Tom Kitchin: Beer and whisky-infused recipes
But I’m also proud to see a craft drinks revolution happening in Scotland right now. When we opened The Scran & Scallie last spring, we set out to find the best local artisan drinks producers and we’ve been on an incredible journey of discovery, meeting producers and suppliers of beers, ales, gins and whiskies who share a genuine passion and expertise in what they do.
Gins created in Scotland are plentiful and it’s wonderful to see so many producers perfecting the careful craft of distilling, from Edinburgh Gin, to The Botanist from Islay, to Darnley’s View Gin, also from Edinburgh. Pickering’s Gin, handcrafted in Edinburgh at Summerhall Distillery, opened the first gin distillery in the capital for more than 150 years.
Gin typically consists of juniper berries, citrus peel, coriander and cardamom seeds, angelica and orris root, but many of these Scottish producers are also using local and regional botanicals in their gins to make them distinctive. It’s been wonderful for our teams at our restaurants to try these premium local spirits, and we are proud to create seasonal cocktails for our guests so they can try something new and local every time they visit.
Scotland is also helping to drive the craft beer movement and it’s an exciting time for the industry. A good quality beer will make it much easier to pick up notes and flavours to match with your food, or it can be used in your cooking. Most of these modern ales are cask or bottle conditioned, which means you get plenty of flavour and often natural carbonation. The beers we serve span from as far afield as the Orkney Islands and the Hebrides to more local brewers such as Harviestoun Brewery, Fyne Ales, Williams Bros Brewing Co, Isle of Skye Brewing Co, Stewarts Brewery and The Highland Brewing Co.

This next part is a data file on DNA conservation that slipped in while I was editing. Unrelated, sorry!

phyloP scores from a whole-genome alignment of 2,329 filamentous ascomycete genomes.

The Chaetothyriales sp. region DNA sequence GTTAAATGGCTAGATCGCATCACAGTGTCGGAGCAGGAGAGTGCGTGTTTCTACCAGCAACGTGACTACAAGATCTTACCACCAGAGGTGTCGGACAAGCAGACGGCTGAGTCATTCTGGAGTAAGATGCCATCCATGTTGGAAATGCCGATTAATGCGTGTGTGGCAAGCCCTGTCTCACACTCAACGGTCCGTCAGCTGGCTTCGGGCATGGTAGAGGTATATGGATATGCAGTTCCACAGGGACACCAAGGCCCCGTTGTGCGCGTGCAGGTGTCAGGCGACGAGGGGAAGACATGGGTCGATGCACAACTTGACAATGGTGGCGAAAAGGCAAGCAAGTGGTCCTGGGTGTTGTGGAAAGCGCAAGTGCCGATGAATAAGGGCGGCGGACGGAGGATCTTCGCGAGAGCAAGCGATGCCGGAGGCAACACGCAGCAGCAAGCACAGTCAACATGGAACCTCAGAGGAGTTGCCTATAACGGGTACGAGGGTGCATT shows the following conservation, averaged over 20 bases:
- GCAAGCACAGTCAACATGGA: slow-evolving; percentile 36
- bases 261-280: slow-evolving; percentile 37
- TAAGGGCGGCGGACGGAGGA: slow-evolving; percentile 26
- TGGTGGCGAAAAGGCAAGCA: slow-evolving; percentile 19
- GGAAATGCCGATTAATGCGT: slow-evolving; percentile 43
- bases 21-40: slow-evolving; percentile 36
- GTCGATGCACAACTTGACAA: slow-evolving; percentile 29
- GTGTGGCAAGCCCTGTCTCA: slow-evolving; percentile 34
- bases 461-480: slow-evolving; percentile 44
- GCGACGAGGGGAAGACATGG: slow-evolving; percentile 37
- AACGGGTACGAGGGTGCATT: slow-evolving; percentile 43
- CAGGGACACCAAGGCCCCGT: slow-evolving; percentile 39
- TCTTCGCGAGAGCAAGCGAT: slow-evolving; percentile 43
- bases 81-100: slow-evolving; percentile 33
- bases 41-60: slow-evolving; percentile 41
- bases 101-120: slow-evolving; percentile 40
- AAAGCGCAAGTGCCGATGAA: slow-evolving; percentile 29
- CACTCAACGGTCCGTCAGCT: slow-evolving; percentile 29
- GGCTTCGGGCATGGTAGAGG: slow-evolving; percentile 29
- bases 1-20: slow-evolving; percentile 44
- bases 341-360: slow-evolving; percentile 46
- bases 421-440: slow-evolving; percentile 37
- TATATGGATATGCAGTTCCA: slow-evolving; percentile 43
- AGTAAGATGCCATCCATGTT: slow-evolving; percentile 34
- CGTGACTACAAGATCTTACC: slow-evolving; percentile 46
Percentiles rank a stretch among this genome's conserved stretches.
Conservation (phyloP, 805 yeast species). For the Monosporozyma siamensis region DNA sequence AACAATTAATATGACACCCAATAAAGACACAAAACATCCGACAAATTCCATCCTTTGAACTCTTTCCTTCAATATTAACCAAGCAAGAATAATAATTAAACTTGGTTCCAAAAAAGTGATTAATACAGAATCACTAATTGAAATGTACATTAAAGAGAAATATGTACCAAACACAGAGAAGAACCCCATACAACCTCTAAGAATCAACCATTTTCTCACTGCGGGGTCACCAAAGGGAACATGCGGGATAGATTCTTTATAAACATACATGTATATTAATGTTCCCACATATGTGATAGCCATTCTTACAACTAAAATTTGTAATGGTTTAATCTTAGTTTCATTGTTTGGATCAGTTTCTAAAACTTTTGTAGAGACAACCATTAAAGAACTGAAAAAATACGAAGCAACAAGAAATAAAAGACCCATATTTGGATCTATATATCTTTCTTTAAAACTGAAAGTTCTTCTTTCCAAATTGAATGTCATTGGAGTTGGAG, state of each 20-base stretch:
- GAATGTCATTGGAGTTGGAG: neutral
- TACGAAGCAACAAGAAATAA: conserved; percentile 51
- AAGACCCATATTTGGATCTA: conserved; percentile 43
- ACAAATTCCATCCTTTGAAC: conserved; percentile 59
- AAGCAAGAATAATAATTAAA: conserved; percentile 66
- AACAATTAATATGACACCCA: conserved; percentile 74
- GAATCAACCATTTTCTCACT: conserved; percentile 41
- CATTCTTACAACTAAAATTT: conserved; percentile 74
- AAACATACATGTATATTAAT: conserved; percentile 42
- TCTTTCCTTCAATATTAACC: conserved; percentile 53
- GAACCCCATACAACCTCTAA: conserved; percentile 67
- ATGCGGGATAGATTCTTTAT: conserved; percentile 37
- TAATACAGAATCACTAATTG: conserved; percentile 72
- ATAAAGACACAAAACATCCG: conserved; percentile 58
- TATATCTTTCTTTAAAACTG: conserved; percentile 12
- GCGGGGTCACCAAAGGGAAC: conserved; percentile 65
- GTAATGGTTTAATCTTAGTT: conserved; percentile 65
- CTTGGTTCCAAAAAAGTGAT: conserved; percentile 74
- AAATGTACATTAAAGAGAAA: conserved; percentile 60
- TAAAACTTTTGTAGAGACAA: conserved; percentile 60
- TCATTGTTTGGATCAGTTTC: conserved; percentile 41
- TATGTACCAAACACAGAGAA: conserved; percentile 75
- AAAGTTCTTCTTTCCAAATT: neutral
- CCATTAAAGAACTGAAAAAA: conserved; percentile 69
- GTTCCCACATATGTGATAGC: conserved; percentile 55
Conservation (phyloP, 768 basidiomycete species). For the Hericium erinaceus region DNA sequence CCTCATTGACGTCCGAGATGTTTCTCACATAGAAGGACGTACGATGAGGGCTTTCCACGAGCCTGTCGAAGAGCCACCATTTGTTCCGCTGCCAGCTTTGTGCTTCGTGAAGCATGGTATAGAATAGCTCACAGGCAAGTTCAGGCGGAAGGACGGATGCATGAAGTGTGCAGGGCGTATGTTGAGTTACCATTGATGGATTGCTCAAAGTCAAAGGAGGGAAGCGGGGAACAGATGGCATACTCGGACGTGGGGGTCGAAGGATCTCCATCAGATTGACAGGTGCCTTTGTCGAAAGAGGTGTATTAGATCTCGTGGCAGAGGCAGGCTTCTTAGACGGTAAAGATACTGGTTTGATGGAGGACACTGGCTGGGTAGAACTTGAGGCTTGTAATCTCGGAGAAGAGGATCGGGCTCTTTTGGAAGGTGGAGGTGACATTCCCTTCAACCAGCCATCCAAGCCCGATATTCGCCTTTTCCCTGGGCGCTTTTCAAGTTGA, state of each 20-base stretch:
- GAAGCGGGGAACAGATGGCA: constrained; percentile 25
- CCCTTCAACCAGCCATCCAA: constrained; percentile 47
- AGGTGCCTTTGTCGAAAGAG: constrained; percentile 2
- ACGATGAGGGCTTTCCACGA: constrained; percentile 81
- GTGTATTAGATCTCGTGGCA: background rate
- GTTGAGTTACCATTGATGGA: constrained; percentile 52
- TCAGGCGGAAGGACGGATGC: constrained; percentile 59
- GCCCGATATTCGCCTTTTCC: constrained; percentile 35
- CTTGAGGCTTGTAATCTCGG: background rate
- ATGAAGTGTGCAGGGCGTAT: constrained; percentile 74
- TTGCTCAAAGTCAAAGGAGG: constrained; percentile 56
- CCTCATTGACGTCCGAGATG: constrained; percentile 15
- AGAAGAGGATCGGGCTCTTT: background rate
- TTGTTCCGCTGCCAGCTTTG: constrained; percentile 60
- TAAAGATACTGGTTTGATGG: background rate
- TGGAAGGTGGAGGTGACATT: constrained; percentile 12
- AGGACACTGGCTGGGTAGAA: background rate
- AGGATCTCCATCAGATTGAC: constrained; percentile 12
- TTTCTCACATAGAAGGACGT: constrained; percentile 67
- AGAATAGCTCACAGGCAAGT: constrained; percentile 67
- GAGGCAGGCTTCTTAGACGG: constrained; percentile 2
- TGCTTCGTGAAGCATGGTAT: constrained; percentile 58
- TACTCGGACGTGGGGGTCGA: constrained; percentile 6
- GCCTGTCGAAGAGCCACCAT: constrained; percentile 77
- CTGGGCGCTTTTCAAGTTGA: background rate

It’s also wonderful to see new whiskies being launched so more people can enjoy and discover our national drink. I recently cooked for, and hosted, the launch of David Beckham’s Haig Club single grain whisky made at Cameronbridge Distillery – the oldest grain distillery in Scotland. One of the dishes I served was whisky panna cotta, using the new Haig Club blend. It was an honour and pretty nerve-racking for me, cooking for these familiar faces from sport, music and fashion, but what made me really proud was the spotlight it shone on Scotland – our wonderful landscape, produce and hospitality.
Not just for drinking or creating cocktails, these artisan drinks boast such natural, wild flavours they can often work well in cooking too, from batters and sauces, to sweet treats and puddings. Sláinte!
Beer-Battered Cod Cheeks
600g cod cheeks
Sift the flour, yeast and a pinch of salt into a large bowl and whisk in the beer to give a thick batter. It should be the consistency of very thick double cream and should coat the back of a wooden spoon. Thickly coat the cod cheeks with batter, carefully place half of them in the hot sunflower oil and fry at 180 degrees for four to six minutes until golden and crispy. Remove from the pan, drain and place on a baking sheet lined with greaseproof paper, then keep warm in the oven while you cook the remaining fillets the same way.
Apple Crumble cocktail
50ml North Berwick Gin
35ml apple juice
1 egg yolk
pinch of cinnamon
20ml lemon juice
20ml sugar syrup
Put all of the above ingredients in a cocktail shaker. Shake with ice to combine and double strain into a martini glass and serve with a slice of apple and a sprinkling of cinnamon.
Whisky Panna Cotta with Caramel and Orange Syrup
For the panna cotta
70g caster sugar
3 leaves of bronze gelatine
juice of ¼ lemon
50ml whisky of your choice
2 large oranges – segmented
handful of mint leaves
2½ inch ring mould
For the caramel and orange syrup
50g caster sugar
100ml orange juice
Soak the gelatine leaves in cold water until soft. In a heavy-bottomed pan on a low heat warm the milk, cream and sugar until the sugar has fully dissolved. Remove the gelatine sheets from the water and squeeze out any excess liquid. Add to the milk, cream and sugar. Then add the lemon juice and whisky. Once cooled, pour into moulds or glasses and leave to set in the fridge for approximately two to three hours before serving with the caramel and orange syrup, segmented and sliced orange and a sprinkling of mint leaves.
In a heavy bottom pan gently caramelise the sugar until it is golden. Carefully add the orange juice and water taking care not to let the caramel split. Allow to boil for two to four minutes then remove from the heat. Add a little whisky if desired.